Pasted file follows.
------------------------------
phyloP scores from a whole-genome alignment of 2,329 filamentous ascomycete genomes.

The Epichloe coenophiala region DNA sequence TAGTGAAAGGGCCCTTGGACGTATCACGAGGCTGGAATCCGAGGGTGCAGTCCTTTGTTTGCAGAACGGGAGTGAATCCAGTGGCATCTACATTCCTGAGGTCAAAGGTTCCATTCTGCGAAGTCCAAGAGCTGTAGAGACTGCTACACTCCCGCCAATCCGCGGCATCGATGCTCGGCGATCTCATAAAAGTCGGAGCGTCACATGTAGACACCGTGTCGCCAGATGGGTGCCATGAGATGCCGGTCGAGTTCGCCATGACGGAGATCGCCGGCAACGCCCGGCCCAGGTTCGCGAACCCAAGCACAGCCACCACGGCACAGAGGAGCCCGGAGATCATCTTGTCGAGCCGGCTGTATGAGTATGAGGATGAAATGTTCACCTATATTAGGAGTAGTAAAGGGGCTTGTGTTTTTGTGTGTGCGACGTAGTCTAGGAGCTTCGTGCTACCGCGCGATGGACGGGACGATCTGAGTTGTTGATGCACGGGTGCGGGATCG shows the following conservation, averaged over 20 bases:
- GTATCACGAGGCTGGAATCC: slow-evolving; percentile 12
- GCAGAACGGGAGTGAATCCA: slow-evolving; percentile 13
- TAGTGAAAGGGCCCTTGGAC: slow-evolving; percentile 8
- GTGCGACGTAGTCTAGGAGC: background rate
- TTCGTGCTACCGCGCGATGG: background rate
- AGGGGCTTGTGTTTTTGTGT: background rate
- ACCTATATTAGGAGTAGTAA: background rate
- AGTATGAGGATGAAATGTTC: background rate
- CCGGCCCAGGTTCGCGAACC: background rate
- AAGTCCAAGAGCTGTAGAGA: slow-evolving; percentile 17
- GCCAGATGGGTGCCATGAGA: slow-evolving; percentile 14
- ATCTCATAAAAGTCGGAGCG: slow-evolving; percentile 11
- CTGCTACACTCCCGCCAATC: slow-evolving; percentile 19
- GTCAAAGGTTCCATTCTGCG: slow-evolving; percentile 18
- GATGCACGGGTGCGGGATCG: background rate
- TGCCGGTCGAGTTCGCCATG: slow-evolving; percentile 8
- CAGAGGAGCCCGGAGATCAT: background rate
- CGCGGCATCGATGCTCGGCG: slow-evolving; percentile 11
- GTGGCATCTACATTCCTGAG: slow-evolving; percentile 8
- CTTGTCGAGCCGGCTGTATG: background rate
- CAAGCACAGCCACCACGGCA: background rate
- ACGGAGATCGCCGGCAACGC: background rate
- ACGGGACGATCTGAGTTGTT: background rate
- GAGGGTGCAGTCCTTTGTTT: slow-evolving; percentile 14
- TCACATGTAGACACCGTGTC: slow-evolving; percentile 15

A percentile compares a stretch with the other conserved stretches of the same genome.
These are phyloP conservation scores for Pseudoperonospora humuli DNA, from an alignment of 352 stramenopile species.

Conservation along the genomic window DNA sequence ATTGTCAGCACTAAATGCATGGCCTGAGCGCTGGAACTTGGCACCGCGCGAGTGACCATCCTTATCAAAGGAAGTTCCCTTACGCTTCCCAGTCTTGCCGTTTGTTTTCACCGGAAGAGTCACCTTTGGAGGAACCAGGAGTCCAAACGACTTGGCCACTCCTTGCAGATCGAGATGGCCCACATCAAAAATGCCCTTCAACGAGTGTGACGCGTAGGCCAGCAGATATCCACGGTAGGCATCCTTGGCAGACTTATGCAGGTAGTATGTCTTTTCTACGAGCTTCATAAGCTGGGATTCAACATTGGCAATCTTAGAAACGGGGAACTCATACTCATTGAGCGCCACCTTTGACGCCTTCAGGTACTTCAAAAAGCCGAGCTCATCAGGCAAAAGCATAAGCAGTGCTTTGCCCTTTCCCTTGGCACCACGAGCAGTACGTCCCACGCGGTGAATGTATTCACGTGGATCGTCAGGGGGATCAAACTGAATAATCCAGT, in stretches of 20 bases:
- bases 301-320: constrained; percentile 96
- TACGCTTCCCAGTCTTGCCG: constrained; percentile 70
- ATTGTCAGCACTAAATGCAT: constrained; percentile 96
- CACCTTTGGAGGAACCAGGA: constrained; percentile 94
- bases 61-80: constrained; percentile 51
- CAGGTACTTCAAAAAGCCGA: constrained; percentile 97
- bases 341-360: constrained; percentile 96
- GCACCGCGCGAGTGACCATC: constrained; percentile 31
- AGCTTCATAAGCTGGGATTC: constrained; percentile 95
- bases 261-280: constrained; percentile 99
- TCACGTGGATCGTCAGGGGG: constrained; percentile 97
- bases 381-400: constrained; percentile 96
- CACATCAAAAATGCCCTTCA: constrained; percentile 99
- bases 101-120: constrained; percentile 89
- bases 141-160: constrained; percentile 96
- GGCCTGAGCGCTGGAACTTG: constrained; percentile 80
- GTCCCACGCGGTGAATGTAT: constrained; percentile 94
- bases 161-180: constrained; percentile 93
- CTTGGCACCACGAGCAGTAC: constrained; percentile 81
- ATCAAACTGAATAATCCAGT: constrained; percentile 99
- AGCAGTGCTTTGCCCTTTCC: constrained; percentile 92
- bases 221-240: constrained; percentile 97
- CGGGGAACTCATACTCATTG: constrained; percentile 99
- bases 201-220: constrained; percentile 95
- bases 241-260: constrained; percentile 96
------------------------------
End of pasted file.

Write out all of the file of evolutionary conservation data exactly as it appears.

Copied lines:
phyloP scores from a whole-genome alignment of 2,329 filamentous ascomycete genomes.

The Epichloe coenophiala region DNA sequence TAGTGAAAGGGCCCTTGGACGTATCACGAGGCTGGAATCCGAGGGTGCAGTCCTTTGTTTGCAGAACGGGAGTGAATCCAGTGGCATCTACATTCCTGAGGTCAAAGGTTCCATTCTGCGAAGTCCAAGAGCTGTAGAGACTGCTACACTCCCGCCAATCCGCGGCATCGATGCTCGGCGATCTCATAAAAGTCGGAGCGTCACATGTAGACACCGTGTCGCCAGATGGGTGCCATGAGATGCCGGTCGAGTTCGCCATGACGGAGATCGCCGGCAACGCCCGGCCCAGGTTCGCGAACCCAAGCACAGCCACCACGGCACAGAGGAGCCCGGAGATCATCTTGTCGAGCCGGCTGTATGAGTATGAGGATGAAATGTTCACCTATATTAGGAGTAGTAAAGGGGCTTGTGTTTTTGTGTGTGCGACGTAGTCTAGGAGCTTCGTGCTACCGCGCGATGGACGGGACGATCTGAGTTGTTGATGCACGGGTGCGGGATCG shows the following conservation, averaged over 20 bases:
- GTATCACGAGGCTGGAATCC: slow-evolving; percentile 12
- GCAGAACGGGAGTGAATCCA: slow-evolving; percentile 13
- TAGTGAAAGGGCCCTTGGAC: slow-evolving; percentile 8
- GTGCGACGTAGTCTAGGAGC: background rate
- TTCGTGCTACCGCGCGATGG: background rate
- AGGGGCTTGTGTTTTTGTGT: background rate
- ACCTATATTAGGAGTAGTAA: background rate
- AGTATGAGGATGAAATGTTC: background rate
- CCGGCCCAGGTTCGCGAACC: background rate
- AAGTCCAAGAGCTGTAGAGA: slow-evolving; percentile 17
- GCCAGATGGGTGCCATGAGA: slow-evolving; percentile 14
- ATCTCATAAAAGTCGGAGCG: slow-evolving; percentile 11
- CTGCTACACTCCCGCCAATC: slow-evolving; percentile 19
- GTCAAAGGTTCCATTCTGCG: slow-evolving; percentile 18
- GATGCACGGGTGCGGGATCG: background rate
- TGCCGGTCGAGTTCGCCATG: slow-evolving; percentile 8
- CAGAGGAGCCCGGAGATCAT: background rate
- CGCGGCATCGATGCTCGGCG: slow-evolving; percentile 11
- GTGGCATCTACATTCCTGAG: slow-evolving; percentile 8
- CTTGTCGAGCCGGCTGTATG: background rate
- CAAGCACAGCCACCACGGCA: background rate
- ACGGAGATCGCCGGCAACGC: background rate
- ACGGGACGATCTGAGTTGTT: background rate
- GAGGGTGCAGTCCTTTGTTT: slow-evolving; percentile 14
- TCACATGTAGACACCGTGTC: slow-evolving; percentile 15

A percentile compares a stretch with the other conserved stretches of the same genome.
These are phyloP conservation scores for Pseudoperonospora humuli DNA, from an alignment of 352 stramenopile species.

Conservation along the genomic window DNA sequence ATTGTCAGCACTAAATGCATGGCCTGAGCGCTGGAACTTGGCACCGCGCGAGTGACCATCCTTATCAAAGGAAGTTCCCTTACGCTTCCCAGTCTTGCCGTTTGTTTTCACCGGAAGAGTCACCTTTGGAGGAACCAGGAGTCCAAACGACTTGGCCACTCCTTGCAGATCGAGATGGCCCACATCAAAAATGCCCTTCAACGAGTGTGACGCGTAGGCCAGCAGATATCCACGGTAGGCATCCTTGGCAGACTTATGCAGGTAGTATGTCTTTTCTACGAGCTTCATAAGCTGGGATTCAACATTGGCAATCTTAGAAACGGGGAACTCATACTCATTGAGCGCCACCTTTGACGCCTTCAGGTACTTCAAAAAGCCGAGCTCATCAGGCAAAAGCATAAGCAGTGCTTTGCCCTTTCCCTTGGCACCACGAGCAGTACGTCCCACGCGGTGAATGTATTCACGTGGATCGTCAGGGGGATCAAACTGAATAATCCAGT, in stretches of 20 bases:
- bases 301-320: constrained; percentile 96
- TACGCTTCCCAGTCTTGCCG: constrained; percentile 70
- ATTGTCAGCACTAAATGCAT: constrained; percentile 96
- CACCTTTGGAGGAACCAGGA: constrained; percentile 94
- bases 61-80: constrained; percentile 51
- CAGGTACTTCAAAAAGCCGA: constrained; percentile 97
- bases 341-360: constrained; percentile 96
- GCACCGCGCGAGTGACCATC: constrained; percentile 31
- AGCTTCATAAGCTGGGATTC: constrained; percentile 95
- bases 261-280: constrained; percentile 99
- TCACGTGGATCGTCAGGGGG: constrained; percentile 97
- bases 381-400: constrained; percentile 96
- CACATCAAAAATGCCCTTCA: constrained; percentile 99
- bases 101-120: constrained; percentile 89
- bases 141-160: constrained; percentile 96
- GGCCTGAGCGCTGGAACTTG: constrained; percentile 80
- GTCCCACGCGGTGAATGTAT: constrained; percentile 94
- bases 161-180: constrained; percentile 93
- CTTGGCACCACGAGCAGTAC: constrained; percentile 81
- ATCAAACTGAATAATCCAGT: constrained; percentile 99
- AGCAGTGCTTTGCCCTTTCC: constrained; percentile 92
- bases 221-240: constrained; percentile 97
- CGGGGAACTCATACTCATTG: constrained; percentile 99
- bases 201-220: constrained; percentile 95
- bases 241-260: constrained; percentile 96